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Luigi Pio


  1. Unknown ['La guerra degli dei'] translation translator


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From 1780, Luigi Pio was appointed secretary then chargé d’affaires to the Paris Embassy for the Kingdom of Naples (Ferdinand IV), where he met Franklin, Jefferson and other leading figures. Depatches reveal his complaints at being sufficiently rewarded for his role, spending double his monthly salary of 300 livres. By the end of 1789 he had racked up debts of over 60,000 livres.

An active participant from the beginning of the French Revolution, he denounced his ambassador Circello for intriguing with aristocrats and was forced to resign his position. A member of various political clubs, he was granted French citizenship by the Paris Assembly in March 1790. He then obtained a series of posts, working for the passport bureau, as "commissaire pour les papiers des émigrés", in the Foreign Affairs Ministry (to spy upon Lebrun whom he later denounced) and, finally, as a commis in the Hébertiste Bureau de Guerre. In March 1794, he was arrested and imprisoned, along with other members of the Hébertist faction, but managed to escape the guillotine. After his release, he stayed on in Paris, where he earned his living as a translator and teacher of Italian.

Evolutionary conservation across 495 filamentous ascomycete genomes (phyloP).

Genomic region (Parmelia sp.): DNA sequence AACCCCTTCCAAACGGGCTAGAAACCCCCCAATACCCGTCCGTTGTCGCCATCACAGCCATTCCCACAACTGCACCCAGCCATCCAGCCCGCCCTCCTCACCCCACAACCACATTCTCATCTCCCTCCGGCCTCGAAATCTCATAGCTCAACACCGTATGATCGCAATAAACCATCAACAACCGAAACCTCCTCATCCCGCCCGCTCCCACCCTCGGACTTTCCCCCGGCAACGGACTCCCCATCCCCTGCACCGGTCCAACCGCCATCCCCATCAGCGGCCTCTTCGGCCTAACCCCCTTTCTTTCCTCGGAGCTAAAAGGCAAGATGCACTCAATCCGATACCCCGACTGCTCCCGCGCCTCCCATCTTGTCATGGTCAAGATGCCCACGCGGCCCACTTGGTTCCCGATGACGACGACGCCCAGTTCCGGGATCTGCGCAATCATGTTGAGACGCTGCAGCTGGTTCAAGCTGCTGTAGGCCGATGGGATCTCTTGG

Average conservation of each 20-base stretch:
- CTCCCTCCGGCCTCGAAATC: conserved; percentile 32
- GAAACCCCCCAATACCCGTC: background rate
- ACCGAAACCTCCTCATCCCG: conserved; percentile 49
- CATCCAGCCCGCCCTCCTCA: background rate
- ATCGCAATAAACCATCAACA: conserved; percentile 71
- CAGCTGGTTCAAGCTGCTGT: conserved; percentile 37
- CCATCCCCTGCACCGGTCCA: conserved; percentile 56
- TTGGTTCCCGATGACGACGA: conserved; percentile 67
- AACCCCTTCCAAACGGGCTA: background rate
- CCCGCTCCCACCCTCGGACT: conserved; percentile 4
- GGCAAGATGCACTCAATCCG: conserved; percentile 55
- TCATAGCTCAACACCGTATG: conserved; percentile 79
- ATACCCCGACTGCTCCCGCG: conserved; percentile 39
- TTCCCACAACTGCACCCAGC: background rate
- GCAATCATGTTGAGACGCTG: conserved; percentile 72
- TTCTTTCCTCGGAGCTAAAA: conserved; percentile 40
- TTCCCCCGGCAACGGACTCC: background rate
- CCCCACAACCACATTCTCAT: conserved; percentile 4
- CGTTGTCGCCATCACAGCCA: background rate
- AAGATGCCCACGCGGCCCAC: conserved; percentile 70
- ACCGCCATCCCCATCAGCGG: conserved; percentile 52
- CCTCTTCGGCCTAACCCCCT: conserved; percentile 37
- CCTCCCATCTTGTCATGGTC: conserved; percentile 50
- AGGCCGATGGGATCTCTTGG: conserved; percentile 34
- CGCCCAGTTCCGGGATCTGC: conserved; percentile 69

Pio was a committed revolutionary who contributed to several papers, including Mme de Kéralio's Mercure nationale, Camille Desmoulins' Révolutions de France et de Brabant, Proli's Le Cosmopolite and Jean-Paul Marat's Ami du peuple, where he wrote in praise of Robespierre's principled stand and made several denunciations of suspect revolutionaries, including the foreign minister, Lebrun, other refugee foreigners, such as the Belgian Proli and the Spaniard Pereira (Lebrun's former agents), and Saiffert, the duc d'Orléans' German doctor. He alienated his Girondin supporters in the press, when he supported Robespierre's campaign against the war. Bonneville went so far as to accuse him of being a spy in the pay of foreign courts and part of the Orléanist faction (Bulletin des Amis de la Vérité, Jan 1793).

Some of this activity is covered in Albert Mathiez, 'La Révolution et les étrangers' (1918), pp.104-107 & 176; and 'Le Chevalier Pio', in Annales Révolutionnaires, vol.11, no.1 (Jan-Feb 1919), pp.94–104, in which Mathiez cites an unpublished note on Pio written by Fabré d'Eglantine.